Hunt and peck
Typing by looking for characters on the keyboard individually.
As a two-finger typist, I've always admired the speed and dexterity of those who touch-type. I stick with 'hunt and peck - that is, I find for a character on the keyboard and then stab at it with the nearest index finger.
The expression 'hunt and peck' of course began with the typewriter and we need not look for its origin beyond the date of that machine's invention. As it turns out, that gives us quite some scope as the earliest machines that can lay claim to being called typewriters date from the early 18th century. In the UK in 1714, Henry Mill was granted Patent No. 395, which was described by the patent committee like this:
Our Trusty and welbeloved Henry Mill, gent., hath by his petition humbly represented vnto us, That he hath by his great study and paines & expence invented and brought to perfection an artificial machine or method for impressing or transcribing of letters, one after another, as in writing, whereby all writing whatsoever may be engrossed in paper or parchment so neat and exact as not to be distinguished from print.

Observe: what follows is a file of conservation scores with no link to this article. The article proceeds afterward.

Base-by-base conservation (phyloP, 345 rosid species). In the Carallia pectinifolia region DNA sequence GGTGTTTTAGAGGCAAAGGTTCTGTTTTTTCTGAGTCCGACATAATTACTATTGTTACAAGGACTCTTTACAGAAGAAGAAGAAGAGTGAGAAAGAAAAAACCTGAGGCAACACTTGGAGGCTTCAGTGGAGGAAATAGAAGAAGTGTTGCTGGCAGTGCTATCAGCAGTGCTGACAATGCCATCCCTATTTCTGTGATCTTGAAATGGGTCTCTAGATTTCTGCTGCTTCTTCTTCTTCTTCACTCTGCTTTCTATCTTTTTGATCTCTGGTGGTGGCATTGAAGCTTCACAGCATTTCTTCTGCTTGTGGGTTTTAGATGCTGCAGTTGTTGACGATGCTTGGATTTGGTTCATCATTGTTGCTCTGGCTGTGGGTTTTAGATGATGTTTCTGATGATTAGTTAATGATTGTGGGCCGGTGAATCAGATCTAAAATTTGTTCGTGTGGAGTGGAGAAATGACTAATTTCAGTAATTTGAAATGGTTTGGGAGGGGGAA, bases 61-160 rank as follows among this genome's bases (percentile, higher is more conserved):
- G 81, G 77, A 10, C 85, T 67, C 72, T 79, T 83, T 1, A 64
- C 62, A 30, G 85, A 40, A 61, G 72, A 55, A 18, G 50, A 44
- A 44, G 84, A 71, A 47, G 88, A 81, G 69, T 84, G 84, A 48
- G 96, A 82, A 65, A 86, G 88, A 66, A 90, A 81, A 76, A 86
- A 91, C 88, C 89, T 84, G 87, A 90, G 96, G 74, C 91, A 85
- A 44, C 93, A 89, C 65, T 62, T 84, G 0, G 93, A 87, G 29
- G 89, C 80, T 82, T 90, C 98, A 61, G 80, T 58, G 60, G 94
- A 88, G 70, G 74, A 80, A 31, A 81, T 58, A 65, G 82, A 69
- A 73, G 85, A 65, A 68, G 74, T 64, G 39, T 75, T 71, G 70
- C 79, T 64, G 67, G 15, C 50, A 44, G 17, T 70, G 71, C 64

We have no picture of the device, but that sounds like a typewriter to me.
Early typewriters were heavy and not suited to fast typing - there was little alternative to 'hunt and peck' as a typing method. Nevertheless, the expression didn't come into public use for some long time after typewriters were in general circulation. The first mention of it that I can find in print is in American newspapers from the WWI period. An example is found in the Texas newspaper The Daily Bulletin, January 1916:
The students of the typewriter department are doing excellent work and gradually getting speed. Boxes are so arranged that the student is unable to see either the key board or his hands. This will eventually develop into the touch system though the "Hunt and Peck" system has been most in evidence.
I can't leave at item on the history of typing without mentioning Giuseppe Ravizza's 1855 typing machine invention. He called his version the 'Cembalo scrivano'. In English, that is 'Scribe harpsichord' - what a much nicer name than the prosaic 'typewriter'.